Penetrant Material Waste Reduction and Process Improvement

Award Information
Agency: Department of Defense
Branch: Air Force
Contract: FA8117-09-C-0018
Agency Tracking Number: F073-106-0470
Amount: $749,999.00
Phase: Phase II
Program: SBIR
Awards Year: 2009
Solicitation Year: 2007
Solicitation Topic Code: AF073-106
Solicitation Number: 2007.3
Small Business Information
Texas Research Institute Austin, Inc.
9063 Bee Caves Road, Austin, TX, 78733
DUNS: 625120902
HUBZone Owned: N
Woman Owned: N
Socially and Economically Disadvantaged: N
Principal Investigator
 David Forsyth
 Principal Investigator
 (512) 263-2101
Business Contact
 Monte Fellingham
Title: Contracts Administrator
Phone: (512) 263-2101
Research Institution
Conversion to water washable penetrants and use of dry powder developers shows promise to improve performance while significantly reducing waste streams by elimination of hydrophilic emulsifier and water based developer. These materials also will reduce equipment maintenance costs and costs associated with process control.  Texas Research Institute Austin, Inc. (TRI/Austin), in collaboration with Team Industrial Services, Inc. (TISI), proposes to conduct a POD study including obtaining brightness measurements and an over wash study in order to compare the performance of Method A and Method D penetrants as well as forms a, b, and c developers.  In addition, the TRI team will propose a method to apply and remove developers in an automated system.  In the Phase II work, TRI/Austin will manufacture crack specimens that will be inspected by TISI following guidelines from an experimental test program developed by TRI.  The TRI team will also obtain the necessary equipment for a water washable penetrant line and install at a location specified by the Air Force.  Tests requiring the use of Method A penetrant will be conducted at these facilities. The results of the Phase II tests will provide data to assess the performance of Method A penetrants and form a developers. BENEFITS: The proposed probability of detection and over wash studies will provide evidence that could possibly allow Method A penetrants and form a developers to be accepted for use in the United States Air Force.  This in turn may reduce material waste streams, decrease processing time, and minimize maintenance required for fluorescent penetrant inspection (FPI) processes. An improved FPI process could possibly extend the service life of aircraft components and minimize the possibility for catastrophic failure.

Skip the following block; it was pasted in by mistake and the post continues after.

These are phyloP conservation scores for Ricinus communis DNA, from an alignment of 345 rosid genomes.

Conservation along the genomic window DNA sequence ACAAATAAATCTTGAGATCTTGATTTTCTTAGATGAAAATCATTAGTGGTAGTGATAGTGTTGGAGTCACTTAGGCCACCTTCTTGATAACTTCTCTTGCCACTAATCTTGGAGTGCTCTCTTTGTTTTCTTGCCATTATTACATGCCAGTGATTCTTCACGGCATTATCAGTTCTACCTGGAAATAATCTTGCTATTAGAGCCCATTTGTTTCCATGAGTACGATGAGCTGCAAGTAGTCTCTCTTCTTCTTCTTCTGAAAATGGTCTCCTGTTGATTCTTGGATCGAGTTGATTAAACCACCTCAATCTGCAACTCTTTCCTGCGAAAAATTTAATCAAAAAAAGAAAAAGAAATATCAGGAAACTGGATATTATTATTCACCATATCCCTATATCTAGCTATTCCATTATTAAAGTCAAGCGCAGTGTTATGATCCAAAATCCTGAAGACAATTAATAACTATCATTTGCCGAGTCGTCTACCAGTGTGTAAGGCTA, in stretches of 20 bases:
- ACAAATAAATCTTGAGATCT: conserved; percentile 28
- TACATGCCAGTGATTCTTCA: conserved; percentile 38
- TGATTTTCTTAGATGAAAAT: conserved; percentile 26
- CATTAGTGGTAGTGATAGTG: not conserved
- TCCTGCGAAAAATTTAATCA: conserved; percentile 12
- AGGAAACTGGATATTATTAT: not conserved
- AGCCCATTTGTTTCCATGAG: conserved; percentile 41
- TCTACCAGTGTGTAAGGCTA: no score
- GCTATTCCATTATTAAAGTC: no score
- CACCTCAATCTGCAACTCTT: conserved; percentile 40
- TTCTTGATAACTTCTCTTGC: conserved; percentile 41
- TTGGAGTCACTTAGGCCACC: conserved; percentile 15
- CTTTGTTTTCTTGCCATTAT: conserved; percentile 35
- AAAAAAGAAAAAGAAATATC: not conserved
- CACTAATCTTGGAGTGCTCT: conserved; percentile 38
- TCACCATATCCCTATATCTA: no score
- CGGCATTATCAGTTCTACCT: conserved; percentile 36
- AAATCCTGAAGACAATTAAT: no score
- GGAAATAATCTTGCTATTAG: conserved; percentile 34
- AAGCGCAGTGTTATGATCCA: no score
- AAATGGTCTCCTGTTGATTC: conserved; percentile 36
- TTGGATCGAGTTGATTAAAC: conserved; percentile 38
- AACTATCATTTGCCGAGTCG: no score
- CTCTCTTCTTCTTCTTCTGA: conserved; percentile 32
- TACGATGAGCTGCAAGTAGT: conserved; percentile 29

* information listed above is at the time of submission.

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